Some stars strip their planets' atmosphere — a new NASA telescope image pinpoints when
The Chandra image sets a timestamp on when young stars stop bullying their baby worlds.
Young stars can erase the atmospheres of their planets. Recently, astronomers made headway into their investigation of these stars’ potency.
To learn about these magnetically-active stars, billions of years younger than the Sun and capable of zapping their planets, researchers zeroed in on open clusters. They house thousands of stars. Their common age and environment sets the stage for a good analysis of their lives and evolution.
The best tool that Konstantin Getman, a research professor at Penn State University, and his colleagues had to use was the Chandra X-ray Observatory. That’s because stars with higher magnetic-field activity appear brighter in X-rays, according to a December 15 announcement from NASA. They also harnessed data from the European Space Agency’s Gaia spacecraft, currently on a quest to survey a billion stars in our galaxy. It helped Getman’s team ascertain which stars belonged to the clusters, and which ones were just foreground and background visual stragglers.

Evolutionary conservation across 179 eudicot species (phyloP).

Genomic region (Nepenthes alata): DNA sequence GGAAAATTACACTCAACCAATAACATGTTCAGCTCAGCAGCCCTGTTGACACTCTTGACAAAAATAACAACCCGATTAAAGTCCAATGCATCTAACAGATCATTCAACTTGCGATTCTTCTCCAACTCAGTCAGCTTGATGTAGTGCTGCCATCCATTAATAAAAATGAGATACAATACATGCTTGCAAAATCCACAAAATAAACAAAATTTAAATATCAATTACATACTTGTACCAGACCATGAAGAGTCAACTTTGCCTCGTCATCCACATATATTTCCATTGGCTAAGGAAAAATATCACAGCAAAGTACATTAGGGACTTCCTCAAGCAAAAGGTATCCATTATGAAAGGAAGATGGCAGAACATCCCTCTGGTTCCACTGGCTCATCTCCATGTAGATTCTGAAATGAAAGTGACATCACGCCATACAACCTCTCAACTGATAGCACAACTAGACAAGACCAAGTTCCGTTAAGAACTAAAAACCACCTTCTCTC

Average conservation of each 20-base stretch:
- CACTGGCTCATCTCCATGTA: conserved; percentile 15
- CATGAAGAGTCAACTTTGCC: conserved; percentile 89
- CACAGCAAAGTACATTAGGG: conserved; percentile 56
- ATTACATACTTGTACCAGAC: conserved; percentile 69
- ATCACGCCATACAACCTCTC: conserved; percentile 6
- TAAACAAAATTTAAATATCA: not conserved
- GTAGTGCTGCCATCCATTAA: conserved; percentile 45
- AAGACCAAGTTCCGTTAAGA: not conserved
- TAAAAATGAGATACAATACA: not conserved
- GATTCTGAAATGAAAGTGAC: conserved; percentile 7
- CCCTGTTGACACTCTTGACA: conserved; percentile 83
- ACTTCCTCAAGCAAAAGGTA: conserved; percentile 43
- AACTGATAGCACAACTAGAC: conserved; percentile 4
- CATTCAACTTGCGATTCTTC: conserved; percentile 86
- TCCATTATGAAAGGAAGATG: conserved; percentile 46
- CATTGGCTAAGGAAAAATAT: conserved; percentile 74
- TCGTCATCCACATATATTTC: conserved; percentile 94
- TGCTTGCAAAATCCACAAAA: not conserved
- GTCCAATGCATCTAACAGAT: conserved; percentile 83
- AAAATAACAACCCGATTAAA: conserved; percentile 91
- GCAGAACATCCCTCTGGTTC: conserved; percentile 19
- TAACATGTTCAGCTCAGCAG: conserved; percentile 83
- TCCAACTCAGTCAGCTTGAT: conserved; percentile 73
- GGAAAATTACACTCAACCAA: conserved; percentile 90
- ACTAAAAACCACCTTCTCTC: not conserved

NASA’s announcement highlights one of the 10 different open clusters the team studied, designated NGC 3293. This region almost looks like a flower, as pink material, apparent in infrared, fans out like blooming petals. In a composite image from NASA, the glittery sepal — the bright purple points at the center of the image — is the X-ray data.
After analyzing stars across these clusters, plus some ultra-young 500,000 year-old stars from earlier Chandra studies, Getman team arrived at some conclusions.
According to NASA, the team found that X-ray brightness from Sun-like stars teeters off when they become 7 million years old. The star cluster NGC 3293 is at that transitional stage.
Before this milestone, the juvenile stars were “boisterous” and capable of “halting the growth of planets,” NASA wrote.
And some stars in this mesmerizing scene are still “extremely active.” The X-rays and ultraviolet barrage from these stars could sweep away planetary building blocks from the space around them. The radiation could also evaporate a planet’s atmosphere, either partially or entirely.
So the verdict is that this luscious scene is no place to live.